Apache from oneedo on Vimeo.

Monday, October 22, 2012

Pete Doctor - "Whatever you like doing, do it!"

After reading through some of the remarkable letters and correspondences on I found this gem from animator and director Pete Doctor. His simple summation of his work is a brilliant example of how to move forward positively.

May 5, 2009

Dear Mr. Kelsey,

What would I tell a class of Middle School students?

When I was in Middle School, I liked to make cartoons. I was not the best artist in my class — Chad Prins was way better — but I liked making comic strips and animated films, so after High school it was no surprise that I got into The California Institute of the Arts (CalArts), a school that taught animation.

CalArts only accepts 25 students a year, and it attracts some of the best artists in the country. Suddenly I went from being one of the top artists in my class to being one of the absolute worst. Looking at the talented folks around me, I knew there was no way I would make it as a professional. Everyone else drew way better than I did. And I assumed the people who were the best artists would become the top animators.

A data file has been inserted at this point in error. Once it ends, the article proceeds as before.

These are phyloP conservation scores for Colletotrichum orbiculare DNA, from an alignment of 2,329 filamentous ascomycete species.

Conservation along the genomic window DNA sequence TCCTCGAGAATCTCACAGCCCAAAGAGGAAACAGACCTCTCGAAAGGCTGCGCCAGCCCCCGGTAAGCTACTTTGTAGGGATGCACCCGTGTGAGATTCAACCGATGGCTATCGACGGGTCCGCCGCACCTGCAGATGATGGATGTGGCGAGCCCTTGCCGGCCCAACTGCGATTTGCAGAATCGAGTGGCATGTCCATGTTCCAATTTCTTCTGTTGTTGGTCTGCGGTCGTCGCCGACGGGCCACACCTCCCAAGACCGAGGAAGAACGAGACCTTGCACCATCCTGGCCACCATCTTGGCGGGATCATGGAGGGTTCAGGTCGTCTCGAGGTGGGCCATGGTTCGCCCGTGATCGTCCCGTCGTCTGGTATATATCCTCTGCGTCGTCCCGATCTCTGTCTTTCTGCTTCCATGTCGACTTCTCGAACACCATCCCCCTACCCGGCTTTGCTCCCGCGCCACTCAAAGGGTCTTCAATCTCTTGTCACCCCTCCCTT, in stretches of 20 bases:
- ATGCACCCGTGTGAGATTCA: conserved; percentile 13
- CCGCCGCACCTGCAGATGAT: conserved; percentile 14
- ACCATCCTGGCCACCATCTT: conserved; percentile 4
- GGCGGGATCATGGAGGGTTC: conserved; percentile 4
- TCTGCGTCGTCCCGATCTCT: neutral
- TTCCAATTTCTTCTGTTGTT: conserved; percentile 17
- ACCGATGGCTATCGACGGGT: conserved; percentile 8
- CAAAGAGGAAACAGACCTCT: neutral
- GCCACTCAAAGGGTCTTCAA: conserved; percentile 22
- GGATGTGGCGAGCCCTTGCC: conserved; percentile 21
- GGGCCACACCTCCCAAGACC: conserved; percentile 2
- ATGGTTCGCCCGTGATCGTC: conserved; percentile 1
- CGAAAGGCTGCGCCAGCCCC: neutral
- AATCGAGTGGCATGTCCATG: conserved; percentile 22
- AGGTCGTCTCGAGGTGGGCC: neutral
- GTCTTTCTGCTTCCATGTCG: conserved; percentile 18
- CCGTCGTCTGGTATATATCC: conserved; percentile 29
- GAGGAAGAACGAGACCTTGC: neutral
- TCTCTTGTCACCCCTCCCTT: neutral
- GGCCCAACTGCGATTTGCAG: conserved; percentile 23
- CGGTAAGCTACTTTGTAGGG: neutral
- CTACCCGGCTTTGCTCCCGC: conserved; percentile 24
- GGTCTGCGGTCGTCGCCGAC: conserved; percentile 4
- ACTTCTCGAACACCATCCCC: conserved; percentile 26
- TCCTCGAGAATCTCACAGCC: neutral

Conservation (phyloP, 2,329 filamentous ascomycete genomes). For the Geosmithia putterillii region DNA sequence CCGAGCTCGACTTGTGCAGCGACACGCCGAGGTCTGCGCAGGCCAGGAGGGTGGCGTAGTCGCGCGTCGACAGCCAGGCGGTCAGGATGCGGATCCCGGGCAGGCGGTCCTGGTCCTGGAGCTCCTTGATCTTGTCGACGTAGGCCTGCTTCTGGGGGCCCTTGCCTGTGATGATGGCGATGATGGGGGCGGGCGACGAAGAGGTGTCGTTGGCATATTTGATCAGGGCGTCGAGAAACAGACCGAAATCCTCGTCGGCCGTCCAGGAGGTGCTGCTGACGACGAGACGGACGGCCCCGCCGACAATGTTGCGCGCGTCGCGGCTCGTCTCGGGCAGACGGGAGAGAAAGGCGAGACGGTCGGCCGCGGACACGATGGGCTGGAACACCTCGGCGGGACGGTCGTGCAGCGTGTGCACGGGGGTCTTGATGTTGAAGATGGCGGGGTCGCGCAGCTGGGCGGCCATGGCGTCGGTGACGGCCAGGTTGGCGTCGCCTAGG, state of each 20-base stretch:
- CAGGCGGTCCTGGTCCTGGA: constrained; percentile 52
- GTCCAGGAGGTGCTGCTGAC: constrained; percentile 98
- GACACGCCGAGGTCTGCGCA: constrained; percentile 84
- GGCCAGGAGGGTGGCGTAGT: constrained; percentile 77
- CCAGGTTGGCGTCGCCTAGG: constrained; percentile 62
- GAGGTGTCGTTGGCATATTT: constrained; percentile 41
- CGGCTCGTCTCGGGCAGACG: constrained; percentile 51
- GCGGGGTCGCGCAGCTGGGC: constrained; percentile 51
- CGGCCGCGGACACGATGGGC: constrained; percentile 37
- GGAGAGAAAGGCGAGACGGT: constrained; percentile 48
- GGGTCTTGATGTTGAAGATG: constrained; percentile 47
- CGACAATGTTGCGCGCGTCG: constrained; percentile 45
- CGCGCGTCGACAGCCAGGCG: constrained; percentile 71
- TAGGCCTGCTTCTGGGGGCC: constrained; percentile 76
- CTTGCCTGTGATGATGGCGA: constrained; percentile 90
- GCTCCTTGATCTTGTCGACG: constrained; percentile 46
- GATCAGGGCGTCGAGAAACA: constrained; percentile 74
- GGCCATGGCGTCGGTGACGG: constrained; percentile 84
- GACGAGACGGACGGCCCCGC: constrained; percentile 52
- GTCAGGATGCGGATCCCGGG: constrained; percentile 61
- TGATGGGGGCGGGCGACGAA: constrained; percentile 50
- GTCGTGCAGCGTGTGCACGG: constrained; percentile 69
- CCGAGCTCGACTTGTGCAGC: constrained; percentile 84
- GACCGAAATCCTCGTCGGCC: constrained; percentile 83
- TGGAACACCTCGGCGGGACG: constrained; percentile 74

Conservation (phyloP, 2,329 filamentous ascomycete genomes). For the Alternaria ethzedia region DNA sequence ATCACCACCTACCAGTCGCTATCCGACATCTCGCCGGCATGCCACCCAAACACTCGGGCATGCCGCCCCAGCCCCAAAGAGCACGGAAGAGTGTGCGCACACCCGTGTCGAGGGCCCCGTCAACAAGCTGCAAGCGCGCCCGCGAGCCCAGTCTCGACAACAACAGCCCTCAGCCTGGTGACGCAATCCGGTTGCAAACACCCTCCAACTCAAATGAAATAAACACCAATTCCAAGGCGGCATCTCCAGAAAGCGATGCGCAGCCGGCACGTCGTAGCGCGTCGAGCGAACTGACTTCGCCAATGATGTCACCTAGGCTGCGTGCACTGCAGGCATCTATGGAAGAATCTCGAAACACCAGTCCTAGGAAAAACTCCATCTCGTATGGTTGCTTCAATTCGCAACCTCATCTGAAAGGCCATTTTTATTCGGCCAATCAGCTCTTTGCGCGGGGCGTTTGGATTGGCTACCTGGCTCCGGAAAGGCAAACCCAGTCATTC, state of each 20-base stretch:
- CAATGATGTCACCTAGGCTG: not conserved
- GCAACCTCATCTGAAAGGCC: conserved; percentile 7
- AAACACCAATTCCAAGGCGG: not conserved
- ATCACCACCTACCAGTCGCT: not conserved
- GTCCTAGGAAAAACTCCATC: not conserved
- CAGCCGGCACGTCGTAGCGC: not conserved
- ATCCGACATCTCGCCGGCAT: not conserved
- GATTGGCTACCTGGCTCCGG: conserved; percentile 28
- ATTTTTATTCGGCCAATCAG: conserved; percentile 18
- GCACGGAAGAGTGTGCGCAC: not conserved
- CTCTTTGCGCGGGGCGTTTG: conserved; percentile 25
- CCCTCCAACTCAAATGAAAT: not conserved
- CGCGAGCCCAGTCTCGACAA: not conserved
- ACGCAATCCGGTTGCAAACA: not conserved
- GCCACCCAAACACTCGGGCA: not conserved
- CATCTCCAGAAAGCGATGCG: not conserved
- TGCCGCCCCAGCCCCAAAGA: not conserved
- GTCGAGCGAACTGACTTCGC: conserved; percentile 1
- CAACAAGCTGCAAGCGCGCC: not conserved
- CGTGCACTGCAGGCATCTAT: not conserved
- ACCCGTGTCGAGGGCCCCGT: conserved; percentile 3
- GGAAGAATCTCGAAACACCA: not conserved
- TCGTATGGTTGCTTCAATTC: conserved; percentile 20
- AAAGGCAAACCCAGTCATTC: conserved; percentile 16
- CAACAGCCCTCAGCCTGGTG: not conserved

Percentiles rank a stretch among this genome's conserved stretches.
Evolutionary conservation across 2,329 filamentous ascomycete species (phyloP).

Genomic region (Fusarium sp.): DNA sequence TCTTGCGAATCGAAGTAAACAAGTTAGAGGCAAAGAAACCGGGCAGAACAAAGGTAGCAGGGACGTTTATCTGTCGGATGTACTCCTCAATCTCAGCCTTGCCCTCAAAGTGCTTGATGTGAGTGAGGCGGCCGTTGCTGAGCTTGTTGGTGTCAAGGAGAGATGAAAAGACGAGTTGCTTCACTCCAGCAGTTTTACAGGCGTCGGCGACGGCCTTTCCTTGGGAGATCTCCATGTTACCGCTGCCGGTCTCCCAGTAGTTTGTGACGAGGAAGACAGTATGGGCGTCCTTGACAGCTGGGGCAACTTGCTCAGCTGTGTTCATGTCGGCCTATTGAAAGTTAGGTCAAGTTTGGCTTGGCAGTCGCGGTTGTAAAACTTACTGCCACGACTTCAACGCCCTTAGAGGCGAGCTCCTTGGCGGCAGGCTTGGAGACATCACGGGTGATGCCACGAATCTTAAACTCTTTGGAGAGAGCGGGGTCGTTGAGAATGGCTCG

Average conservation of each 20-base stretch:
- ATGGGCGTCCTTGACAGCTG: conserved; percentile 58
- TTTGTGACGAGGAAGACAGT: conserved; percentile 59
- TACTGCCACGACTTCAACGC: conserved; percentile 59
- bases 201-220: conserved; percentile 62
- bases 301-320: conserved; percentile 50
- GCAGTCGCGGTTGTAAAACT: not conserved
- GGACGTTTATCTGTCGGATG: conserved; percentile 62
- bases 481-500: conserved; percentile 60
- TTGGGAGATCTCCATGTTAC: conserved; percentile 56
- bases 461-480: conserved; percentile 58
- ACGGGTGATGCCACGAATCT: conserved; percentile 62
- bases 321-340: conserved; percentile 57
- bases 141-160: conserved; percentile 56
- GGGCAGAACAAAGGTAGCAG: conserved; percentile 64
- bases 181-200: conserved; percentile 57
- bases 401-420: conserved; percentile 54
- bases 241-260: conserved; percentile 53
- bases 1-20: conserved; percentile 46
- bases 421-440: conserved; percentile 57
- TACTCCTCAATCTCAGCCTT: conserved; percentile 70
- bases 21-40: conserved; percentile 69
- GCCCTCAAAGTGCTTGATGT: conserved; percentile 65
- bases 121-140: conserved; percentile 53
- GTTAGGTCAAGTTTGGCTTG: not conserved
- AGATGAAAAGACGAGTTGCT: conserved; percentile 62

But I loved animation, so I kept doing it. I made tons of films. I did animation for my friends' films. I animated scenes just for the fun of it. Most of my stuff was bad, but I had fun, and I tried everything I knew to get better. 

Meanwhile, many of the people who could draw really well kind of rested around and didn't do a whole lot. It made me angry, because if I had their talent, man, the things I would do with it!

Years later, a lot of those guys who probably still draw really well don't actually work in animation at all. I don't know what happened to them. As for me, I got hired at Pixar Animation Studios, where I got to work on Toy Story 1 and 2, direct Monsters, Inc., and Up (due out May 29th this year).